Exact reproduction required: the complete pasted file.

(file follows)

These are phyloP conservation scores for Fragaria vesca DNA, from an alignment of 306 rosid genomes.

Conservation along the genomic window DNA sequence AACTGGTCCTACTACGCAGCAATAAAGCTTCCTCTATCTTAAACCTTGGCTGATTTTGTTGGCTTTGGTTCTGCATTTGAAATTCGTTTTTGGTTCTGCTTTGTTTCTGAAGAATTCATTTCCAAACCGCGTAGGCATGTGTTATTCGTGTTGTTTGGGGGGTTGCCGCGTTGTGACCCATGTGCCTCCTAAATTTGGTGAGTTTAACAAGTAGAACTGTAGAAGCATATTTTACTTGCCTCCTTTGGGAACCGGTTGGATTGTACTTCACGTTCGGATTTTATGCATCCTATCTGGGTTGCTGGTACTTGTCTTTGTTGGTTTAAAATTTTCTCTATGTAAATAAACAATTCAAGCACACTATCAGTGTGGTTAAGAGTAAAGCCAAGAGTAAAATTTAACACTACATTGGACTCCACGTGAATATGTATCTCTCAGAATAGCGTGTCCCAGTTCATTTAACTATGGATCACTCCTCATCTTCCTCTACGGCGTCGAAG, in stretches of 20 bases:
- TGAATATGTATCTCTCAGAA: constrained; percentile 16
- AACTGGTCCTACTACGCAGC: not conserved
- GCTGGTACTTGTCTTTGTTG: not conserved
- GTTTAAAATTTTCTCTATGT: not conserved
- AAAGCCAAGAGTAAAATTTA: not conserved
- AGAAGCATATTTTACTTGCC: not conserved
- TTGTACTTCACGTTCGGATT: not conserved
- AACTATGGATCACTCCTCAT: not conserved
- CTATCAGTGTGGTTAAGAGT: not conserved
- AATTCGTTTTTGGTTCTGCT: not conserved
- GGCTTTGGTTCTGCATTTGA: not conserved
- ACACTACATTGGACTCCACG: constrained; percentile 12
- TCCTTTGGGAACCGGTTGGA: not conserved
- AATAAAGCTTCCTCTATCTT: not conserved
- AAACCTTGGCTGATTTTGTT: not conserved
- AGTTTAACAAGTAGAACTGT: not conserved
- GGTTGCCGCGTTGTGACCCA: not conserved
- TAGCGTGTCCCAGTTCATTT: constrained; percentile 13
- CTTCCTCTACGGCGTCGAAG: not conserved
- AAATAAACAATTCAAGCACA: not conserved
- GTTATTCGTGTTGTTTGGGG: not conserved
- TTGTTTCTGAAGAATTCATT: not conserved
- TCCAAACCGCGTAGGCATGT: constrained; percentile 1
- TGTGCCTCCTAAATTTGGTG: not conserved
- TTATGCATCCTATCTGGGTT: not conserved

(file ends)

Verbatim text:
These are phyloP conservation scores for Fragaria vesca DNA, from an alignment of 306 rosid genomes.

Conservation along the genomic window DNA sequence AACTGGTCCTACTACGCAGCAATAAAGCTTCCTCTATCTTAAACCTTGGCTGATTTTGTTGGCTTTGGTTCTGCATTTGAAATTCGTTTTTGGTTCTGCTTTGTTTCTGAAGAATTCATTTCCAAACCGCGTAGGCATGTGTTATTCGTGTTGTTTGGGGGGTTGCCGCGTTGTGACCCATGTGCCTCCTAAATTTGGTGAGTTTAACAAGTAGAACTGTAGAAGCATATTTTACTTGCCTCCTTTGGGAACCGGTTGGATTGTACTTCACGTTCGGATTTTATGCATCCTATCTGGGTTGCTGGTACTTGTCTTTGTTGGTTTAAAATTTTCTCTATGTAAATAAACAATTCAAGCACACTATCAGTGTGGTTAAGAGTAAAGCCAAGAGTAAAATTTAACACTACATTGGACTCCACGTGAATATGTATCTCTCAGAATAGCGTGTCCCAGTTCATTTAACTATGGATCACTCCTCATCTTCCTCTACGGCGTCGAAG, in stretches of 20 bases:
- TGAATATGTATCTCTCAGAA: constrained; percentile 16
- AACTGGTCCTACTACGCAGC: not conserved
- GCTGGTACTTGTCTTTGTTG: not conserved
- GTTTAAAATTTTCTCTATGT: not conserved
- AAAGCCAAGAGTAAAATTTA: not conserved
- AGAAGCATATTTTACTTGCC: not conserved
- TTGTACTTCACGTTCGGATT: not conserved
- AACTATGGATCACTCCTCAT: not conserved
- CTATCAGTGTGGTTAAGAGT: not conserved
- AATTCGTTTTTGGTTCTGCT: not conserved
- GGCTTTGGTTCTGCATTTGA: not conserved
- ACACTACATTGGACTCCACG: constrained; percentile 12
- TCCTTTGGGAACCGGTTGGA: not conserved
- AATAAAGCTTCCTCTATCTT: not conserved
- AAACCTTGGCTGATTTTGTT: not conserved
- AGTTTAACAAGTAGAACTGT: not conserved
- GGTTGCCGCGTTGTGACCCA: not conserved
- TAGCGTGTCCCAGTTCATTT: constrained; percentile 13
- CTTCCTCTACGGCGTCGAAG: not conserved
- AAATAAACAATTCAAGCACA: not conserved
- GTTATTCGTGTTGTTTGGGG: not conserved
- TTGTTTCTGAAGAATTCATT: not conserved
- TCCAAACCGCGTAGGCATGT: constrained; percentile 1
- TGTGCCTCCTAAATTTGGTG: not conserved
- TTATGCATCCTATCTGGGTT: not conserved